Millions of people were reminded to “never let go” last Wednesday when 1997’s “Titanic” returned to theaters nationwide in all its 3D glory.
As James Cameron swims in a sea of cash following the re-release of a movie that won 11 Academy Awards and made a young Leonardo DiCaprio a staple on tween girls’ bedroom walls, “Titanic” continues to wow audiences today.
In the five days since its 2012 premiere, moviegoers have forked over $25 million to see the unsinkable ship meet its fate once more.
For those who somehow missed this cultural phenomenon, “Titanic” is based on the true tale of the first and final voyage of the RMS Titanic, an infamous British passenger liner that sank on April 14, 1912, after hitting an iceberg near Newfoundland.
Of course, there’s more to the Hollywood version of this story than a tragic sinking. Meet Rose DeWitt Bukater, played by Kate Winslet, a wide-eyed 17-year-old who boards the Titanic with her mother and miserable fiance, Caledon Hockley, played by an expertly debonair and despicable Billy Zane.
Rose feels trapped by her imminent marriage to Cal, which will mean financial stability for she and her mother but also a life without love or passion, two elements that would be severely lacking in her future. In her desperation, she runs to the stern of the ship and considers ending her life in the icy waters but is stopped by a handsome young stranger in the form of Jack Dawson, played by DiCaprio.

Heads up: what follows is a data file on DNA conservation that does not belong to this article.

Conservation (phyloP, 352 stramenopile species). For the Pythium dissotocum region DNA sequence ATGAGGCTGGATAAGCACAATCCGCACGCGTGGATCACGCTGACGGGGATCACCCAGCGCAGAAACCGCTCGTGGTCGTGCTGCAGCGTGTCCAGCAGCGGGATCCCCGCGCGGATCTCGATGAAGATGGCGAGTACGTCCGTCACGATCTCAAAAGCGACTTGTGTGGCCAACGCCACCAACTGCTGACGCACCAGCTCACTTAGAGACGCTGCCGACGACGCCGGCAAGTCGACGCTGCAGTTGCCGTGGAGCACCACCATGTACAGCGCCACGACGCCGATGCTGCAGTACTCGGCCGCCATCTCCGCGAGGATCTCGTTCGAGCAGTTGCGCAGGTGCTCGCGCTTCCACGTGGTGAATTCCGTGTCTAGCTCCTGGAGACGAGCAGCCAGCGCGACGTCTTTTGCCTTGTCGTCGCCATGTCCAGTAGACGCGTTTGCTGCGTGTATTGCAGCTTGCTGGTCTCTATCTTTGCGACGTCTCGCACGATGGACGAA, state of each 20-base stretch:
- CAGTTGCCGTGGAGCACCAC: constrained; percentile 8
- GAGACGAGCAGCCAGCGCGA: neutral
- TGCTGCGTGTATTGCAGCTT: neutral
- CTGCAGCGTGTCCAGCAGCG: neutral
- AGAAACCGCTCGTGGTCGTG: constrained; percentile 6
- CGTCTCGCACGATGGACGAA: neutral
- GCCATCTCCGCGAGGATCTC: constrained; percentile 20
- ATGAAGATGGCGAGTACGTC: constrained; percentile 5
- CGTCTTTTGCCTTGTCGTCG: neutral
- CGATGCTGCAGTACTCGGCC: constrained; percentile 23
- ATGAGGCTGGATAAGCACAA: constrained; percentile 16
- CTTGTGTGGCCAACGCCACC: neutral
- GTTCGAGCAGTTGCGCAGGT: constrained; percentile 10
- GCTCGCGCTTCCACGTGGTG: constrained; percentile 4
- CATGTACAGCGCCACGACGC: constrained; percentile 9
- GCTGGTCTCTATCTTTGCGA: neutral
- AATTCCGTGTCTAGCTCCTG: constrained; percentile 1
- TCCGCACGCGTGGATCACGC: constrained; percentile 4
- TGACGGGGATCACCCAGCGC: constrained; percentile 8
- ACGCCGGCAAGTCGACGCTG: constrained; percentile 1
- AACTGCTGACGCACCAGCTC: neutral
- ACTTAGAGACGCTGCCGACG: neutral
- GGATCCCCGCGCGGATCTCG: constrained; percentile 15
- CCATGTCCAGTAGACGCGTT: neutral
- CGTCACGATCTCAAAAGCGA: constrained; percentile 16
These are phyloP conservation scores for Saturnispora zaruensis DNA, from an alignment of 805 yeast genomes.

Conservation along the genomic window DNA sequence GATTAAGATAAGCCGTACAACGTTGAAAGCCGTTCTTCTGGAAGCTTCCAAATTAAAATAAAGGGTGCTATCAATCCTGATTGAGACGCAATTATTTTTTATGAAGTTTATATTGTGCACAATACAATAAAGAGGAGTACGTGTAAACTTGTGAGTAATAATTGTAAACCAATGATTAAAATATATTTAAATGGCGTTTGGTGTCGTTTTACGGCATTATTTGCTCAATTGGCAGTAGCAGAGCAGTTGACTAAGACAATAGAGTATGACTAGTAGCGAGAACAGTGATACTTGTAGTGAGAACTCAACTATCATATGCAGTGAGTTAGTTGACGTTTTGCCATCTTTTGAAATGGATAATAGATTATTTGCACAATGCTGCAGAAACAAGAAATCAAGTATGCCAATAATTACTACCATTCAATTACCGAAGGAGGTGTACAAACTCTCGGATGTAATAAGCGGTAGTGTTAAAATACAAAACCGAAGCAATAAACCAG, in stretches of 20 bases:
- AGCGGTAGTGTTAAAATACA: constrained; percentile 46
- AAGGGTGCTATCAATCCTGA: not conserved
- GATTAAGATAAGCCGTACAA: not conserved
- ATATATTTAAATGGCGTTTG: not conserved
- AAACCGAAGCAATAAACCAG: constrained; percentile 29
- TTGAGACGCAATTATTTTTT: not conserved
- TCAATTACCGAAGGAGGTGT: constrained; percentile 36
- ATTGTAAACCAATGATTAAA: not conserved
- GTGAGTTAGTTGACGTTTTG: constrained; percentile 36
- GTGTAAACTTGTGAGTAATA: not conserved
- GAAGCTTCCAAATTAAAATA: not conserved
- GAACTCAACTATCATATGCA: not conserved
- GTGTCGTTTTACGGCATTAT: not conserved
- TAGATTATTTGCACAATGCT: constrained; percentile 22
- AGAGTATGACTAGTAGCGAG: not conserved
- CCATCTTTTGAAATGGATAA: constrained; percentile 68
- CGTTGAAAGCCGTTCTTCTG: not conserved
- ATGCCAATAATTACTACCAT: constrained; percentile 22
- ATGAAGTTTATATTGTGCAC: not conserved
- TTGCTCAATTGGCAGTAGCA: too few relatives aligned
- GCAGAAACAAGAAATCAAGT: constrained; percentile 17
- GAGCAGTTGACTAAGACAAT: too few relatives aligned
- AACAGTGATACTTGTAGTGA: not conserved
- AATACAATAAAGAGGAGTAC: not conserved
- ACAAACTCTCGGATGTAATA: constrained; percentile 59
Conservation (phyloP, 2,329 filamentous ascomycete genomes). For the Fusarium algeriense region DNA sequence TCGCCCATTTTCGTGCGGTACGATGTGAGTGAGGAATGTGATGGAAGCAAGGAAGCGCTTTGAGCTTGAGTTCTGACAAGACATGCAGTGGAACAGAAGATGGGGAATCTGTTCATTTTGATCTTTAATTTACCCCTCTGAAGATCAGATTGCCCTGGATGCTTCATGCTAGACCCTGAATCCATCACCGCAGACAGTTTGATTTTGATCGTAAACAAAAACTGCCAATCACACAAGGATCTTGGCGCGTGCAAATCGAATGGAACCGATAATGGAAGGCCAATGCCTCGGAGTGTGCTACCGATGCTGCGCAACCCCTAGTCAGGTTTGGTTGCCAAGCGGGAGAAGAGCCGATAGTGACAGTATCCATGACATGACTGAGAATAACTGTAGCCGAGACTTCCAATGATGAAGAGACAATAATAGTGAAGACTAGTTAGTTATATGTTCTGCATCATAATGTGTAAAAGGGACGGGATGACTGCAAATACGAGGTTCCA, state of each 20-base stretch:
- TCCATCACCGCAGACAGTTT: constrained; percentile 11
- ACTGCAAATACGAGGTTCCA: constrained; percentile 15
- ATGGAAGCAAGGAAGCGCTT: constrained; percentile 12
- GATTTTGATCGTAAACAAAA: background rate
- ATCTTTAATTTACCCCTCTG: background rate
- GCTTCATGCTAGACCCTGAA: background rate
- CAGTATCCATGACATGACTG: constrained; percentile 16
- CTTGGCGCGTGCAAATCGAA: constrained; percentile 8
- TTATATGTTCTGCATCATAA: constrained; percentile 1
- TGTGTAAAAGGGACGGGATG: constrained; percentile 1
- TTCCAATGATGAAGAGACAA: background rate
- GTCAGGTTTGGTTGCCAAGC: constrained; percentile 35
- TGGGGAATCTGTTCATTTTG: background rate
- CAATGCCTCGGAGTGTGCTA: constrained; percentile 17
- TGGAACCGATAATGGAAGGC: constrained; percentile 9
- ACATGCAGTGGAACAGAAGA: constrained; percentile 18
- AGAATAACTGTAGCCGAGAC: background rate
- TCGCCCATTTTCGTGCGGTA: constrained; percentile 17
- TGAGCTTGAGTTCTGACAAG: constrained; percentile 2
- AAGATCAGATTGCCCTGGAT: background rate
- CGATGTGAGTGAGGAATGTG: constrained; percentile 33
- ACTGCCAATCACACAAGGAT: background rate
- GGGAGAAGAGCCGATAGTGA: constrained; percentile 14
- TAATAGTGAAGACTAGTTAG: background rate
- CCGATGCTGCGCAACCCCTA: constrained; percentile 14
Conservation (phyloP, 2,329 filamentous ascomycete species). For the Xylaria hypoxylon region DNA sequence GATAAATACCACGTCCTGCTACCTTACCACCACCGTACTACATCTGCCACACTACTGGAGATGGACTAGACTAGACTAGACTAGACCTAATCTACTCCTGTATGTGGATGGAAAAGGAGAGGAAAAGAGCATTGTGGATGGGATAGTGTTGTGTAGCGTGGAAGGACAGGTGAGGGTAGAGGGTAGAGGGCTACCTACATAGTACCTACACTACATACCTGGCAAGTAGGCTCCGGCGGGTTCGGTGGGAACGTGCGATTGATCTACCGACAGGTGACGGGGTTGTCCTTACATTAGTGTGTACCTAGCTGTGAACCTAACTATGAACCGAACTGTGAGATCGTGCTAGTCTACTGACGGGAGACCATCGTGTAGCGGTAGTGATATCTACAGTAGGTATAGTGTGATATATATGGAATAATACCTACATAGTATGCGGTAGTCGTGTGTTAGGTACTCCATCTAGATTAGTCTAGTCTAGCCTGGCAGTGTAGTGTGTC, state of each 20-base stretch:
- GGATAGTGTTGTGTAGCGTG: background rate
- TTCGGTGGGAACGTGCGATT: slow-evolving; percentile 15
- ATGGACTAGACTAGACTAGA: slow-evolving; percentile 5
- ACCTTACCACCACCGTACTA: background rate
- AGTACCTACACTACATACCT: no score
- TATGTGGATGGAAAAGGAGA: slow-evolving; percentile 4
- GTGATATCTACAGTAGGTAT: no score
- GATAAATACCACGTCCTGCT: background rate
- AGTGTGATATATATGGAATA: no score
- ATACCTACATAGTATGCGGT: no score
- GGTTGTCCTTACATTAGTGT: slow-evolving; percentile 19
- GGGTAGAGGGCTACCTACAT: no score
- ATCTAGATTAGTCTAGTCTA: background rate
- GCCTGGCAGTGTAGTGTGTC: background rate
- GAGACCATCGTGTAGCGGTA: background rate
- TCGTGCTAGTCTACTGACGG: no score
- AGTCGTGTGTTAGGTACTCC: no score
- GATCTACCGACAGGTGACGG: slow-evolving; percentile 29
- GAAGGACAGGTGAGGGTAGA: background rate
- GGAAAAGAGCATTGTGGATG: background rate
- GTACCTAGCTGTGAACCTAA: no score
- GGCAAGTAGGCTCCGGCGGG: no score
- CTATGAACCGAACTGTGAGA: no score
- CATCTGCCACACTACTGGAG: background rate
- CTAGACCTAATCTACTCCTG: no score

Despite her mother’s wishes and her controlling fiance’s clutches, Rose falls madly in love with Jack, an earnest wayfarer who won his third-class ticket on the Titanic during a lucky hand of poker. The two plan to run away together once the ship docks but are waylaid when Titanic crashes into an iceberg in the middle of the night, four days into the ship’s voyage.
The story is retold from romance to tragedy by Rose at age 101, to her granddaughter and a group of modern-day researchers trying to find the famed “Heart of the Ocean” diamond necklace that reportedly went down with the ship.
The faint of heart need not worry about “Titanic” in 3D. While retaining the impact of that horrid evening, “Titanic” in 3D doesn’t resort to in-your-face effects or any of the cheesy tricks 3D films often use today.
Those who loved the film in VHS form or in theaters in ’97 will still enjoy it today in its 2012 iteration. If anything, the 3D adds a softened effect to scenes that makes them even more touching than before and gives the moments of underwater exploration a highly realistic, almost IMAX-like feel. The surround sound doesn’t hurt, either.
“Titanic” is as culturally significant today as it was 15 years ago — if not more so, given that the 100th anniversary of the ship’s sinking was on Sunday.
See Jack and Rose fall in love all over again, laugh at the lines and cry as the “unsinkable” ship splits. Just be sure to leave before that Celine Dion song comes on during the credits.